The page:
Effective Tax Planning

Effective Tax Planning

With the 2016/17 tax year end fast approaching on 5th April, it’s a good time to think about tax planning. The tax system can be complex but there are many legitimate opportunities for you to reduce the amount of tax you pay.

Effective tax planning is about knowing the personal and business taxes you are liable to pay and acting to legally minimise them. It’s also about maximising your net income and creating opportunities to invest and save tax-efficiently for the current and future needs of your business, your family and yourself.

We have outlined some of the key areas you may wish to consider, if applicable to your particular situation.

Personal Allowance

The standard Personal Allowance is £11,000 for the 2016/17 tax year, which is the amount of income that is not liable to tax. Aim to ensure each spouse uses their full Personal Allowance for Income Tax purposes where possible. Married couples and registered civil partners can share some of their personal allowance between them.  They should consider the possible transfer of income-producing assets to ensure that Personal Allowances are not wasted. This could mean an overall tax saving for the couple.

Personal Allowance for high earners

Your Personal Allowance reduces by £1 for every £2 that your adjusted net income exceeds £100,000. Therefore, if your income is £122,000 or above, your Personal Allowance is zero.

If appropriate, making charitable donations that qualify for
Gift Aid, as it could go towards reducing your total income. In addition, annual gross personal pension contributions may be deducted from total annual-earned income for the calculation of adjusted income. Certain other investment structures may qualify for significant tax rebates which could be used to offset the reduction.  Also, moving investments that generate income from taxed to tax-efficient environments could also reduce your ‘net adjusted annual income’.

Tax relievable pension contributions

The Annual Allowance for making tax relievable pension contributions is £40,000, so consider using the full Annual Allowance for 2016/17 by 5 April 2017. ‘Tax-relievable pension contributions’ relates to personal contributions and the availability of the Annual Allowance, and any carry forward relief is subject to 100% Net Relevant Earnings (NRE). It is possible to carry forward unused Annual Allowances from the previous three tax years. So, with a little planning, it may be possible to receive tax relief in the current tax year on contributions in excess of £40,000.

Tax relievable pension for high earners

For high earners, the Annual Allowance definition is more complicated. However, those with an annual ‘adjusted income’ of more than £150,000 will be reduced to as little as £10,000 for 2016/17. There are two triggers for a reduction in the annual allowance, both of which must apply for the allowance to be reduced.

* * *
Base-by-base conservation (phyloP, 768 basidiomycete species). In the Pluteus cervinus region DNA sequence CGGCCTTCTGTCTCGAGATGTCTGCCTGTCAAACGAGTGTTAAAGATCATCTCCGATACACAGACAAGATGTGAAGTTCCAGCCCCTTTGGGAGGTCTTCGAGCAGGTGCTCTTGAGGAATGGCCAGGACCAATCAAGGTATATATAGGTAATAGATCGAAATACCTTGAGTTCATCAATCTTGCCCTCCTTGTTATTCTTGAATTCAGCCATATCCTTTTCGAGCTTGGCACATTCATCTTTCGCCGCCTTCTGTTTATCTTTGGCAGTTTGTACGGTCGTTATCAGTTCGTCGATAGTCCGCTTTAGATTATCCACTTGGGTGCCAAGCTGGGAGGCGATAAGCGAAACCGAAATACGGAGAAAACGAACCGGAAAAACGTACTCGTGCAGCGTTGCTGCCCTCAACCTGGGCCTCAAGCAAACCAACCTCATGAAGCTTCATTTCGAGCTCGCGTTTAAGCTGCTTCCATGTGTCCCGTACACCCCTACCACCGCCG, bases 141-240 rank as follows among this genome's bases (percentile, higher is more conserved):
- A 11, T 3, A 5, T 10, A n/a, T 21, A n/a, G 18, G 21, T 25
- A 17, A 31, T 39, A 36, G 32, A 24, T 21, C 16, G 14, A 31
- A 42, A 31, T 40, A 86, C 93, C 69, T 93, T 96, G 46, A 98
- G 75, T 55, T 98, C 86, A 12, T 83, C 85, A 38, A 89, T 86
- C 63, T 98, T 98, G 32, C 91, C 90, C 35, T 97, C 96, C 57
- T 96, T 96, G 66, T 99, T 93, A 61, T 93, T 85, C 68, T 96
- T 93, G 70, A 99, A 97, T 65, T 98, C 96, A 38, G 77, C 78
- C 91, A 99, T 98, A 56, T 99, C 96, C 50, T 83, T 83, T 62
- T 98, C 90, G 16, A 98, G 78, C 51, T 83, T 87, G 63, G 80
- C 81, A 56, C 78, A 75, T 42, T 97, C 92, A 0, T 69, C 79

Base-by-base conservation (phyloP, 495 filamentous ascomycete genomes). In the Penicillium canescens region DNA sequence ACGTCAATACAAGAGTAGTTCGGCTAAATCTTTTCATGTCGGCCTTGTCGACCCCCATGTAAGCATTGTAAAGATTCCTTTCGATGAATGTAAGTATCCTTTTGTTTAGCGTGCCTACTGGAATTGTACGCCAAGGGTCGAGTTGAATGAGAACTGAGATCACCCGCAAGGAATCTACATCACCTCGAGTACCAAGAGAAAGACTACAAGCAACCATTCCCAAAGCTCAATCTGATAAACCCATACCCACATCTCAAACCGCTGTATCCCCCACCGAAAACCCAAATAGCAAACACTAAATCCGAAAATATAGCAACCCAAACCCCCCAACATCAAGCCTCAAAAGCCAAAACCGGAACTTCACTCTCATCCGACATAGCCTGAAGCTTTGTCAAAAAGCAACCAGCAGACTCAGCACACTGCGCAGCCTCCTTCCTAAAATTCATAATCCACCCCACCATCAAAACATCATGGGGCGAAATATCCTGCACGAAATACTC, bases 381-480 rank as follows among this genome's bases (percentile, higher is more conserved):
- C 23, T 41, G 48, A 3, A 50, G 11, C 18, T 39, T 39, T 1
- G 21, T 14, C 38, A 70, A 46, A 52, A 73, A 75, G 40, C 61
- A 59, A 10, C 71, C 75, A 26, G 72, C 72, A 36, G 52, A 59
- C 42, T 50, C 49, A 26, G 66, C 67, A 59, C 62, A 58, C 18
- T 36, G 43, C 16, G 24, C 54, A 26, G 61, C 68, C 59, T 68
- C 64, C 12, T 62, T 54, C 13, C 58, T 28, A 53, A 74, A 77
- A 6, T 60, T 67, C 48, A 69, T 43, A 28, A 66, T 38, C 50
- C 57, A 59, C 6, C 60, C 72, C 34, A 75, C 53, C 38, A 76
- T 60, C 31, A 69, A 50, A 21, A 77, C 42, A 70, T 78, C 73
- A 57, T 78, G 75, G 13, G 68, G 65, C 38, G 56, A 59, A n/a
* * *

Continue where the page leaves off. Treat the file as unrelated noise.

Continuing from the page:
The first is that the individual’s adjusted income for the year is more than £150,000. The second is that the individual’s `threshold income’ for the year is more than £150,000 less the standard annual allowance for the year. So the threshold income limit is £110,000 for 2016/17 (£150,000 less the standard annual allowance of £40,000). Essentially, ‘adjusted income’ is all income including pension contributions (both individual and employer contributions). Whereas ‘threshold income’ excludes pension contributions.

Where the individual has both adjusted income of more than £150,000 and threshold income of more than £110,000 for 2016/17, the annual allowance of £40,000 is reduced by £1 for every £2 by which adjusted income exceeds £150,000. The maximum reduction is £30,000, meaning the minimum allowance for 2016/17 is £10,000. This will apply to anyone with adjusted income of more than £210,000 (and threshold income of more than £110,000).

Pension Lifetime Allowance

The Pension Lifetime Allowance is the total amount of UK pension savings each individual is allowed to build up in their lifetime. The Pension Lifetime Allowance is currently £1 million. An individual is able to accumulate more than the Lifetime Allowance, but the sum in excess of the £1 million Allowance will be subject to a 55% tax charge.

The ‘flexible drawdown’ pension rules have been in place since 6 April 2015. These rules allow individuals the opportunity to manage the level of the money they take from their pension pot to both minimise annual Income Tax liabilities and keep within the Lifetime Allowance. Therefore, it could be worthwhile reviewing what you can draw down as income from your pension funds before 6 April 2017.

Tax favourable investments

If appropriate to your particular situation, the use of tax-favourable investments should be reviewed with your financial adviser. These include:

• Individual Savings Accounts (ISAs);
• Enterprise Investment Schemes (EISs);
 Seed Enterprise Investment Schemes (SEISs); and
 Venture Capital Trusts (VCTs).

Up to £15,240 per person (so up to £30,480 for a married couple) can be invested in an ISA for the 2016/17 year. EISs, SEISs and VCTs are generally considered high risk investments and may not be suitable for all types of investors.

The Financial Conduct Authority does not regulate taxation advice. The value of your investment can go down as well as up and you may not get back the full amount invested. Levels and bases of and reliefs from taxation are subject to change and their value depends on the individual circumstances of the investor.

Article taken from Smart Money Newsletter January/February 2017 edition.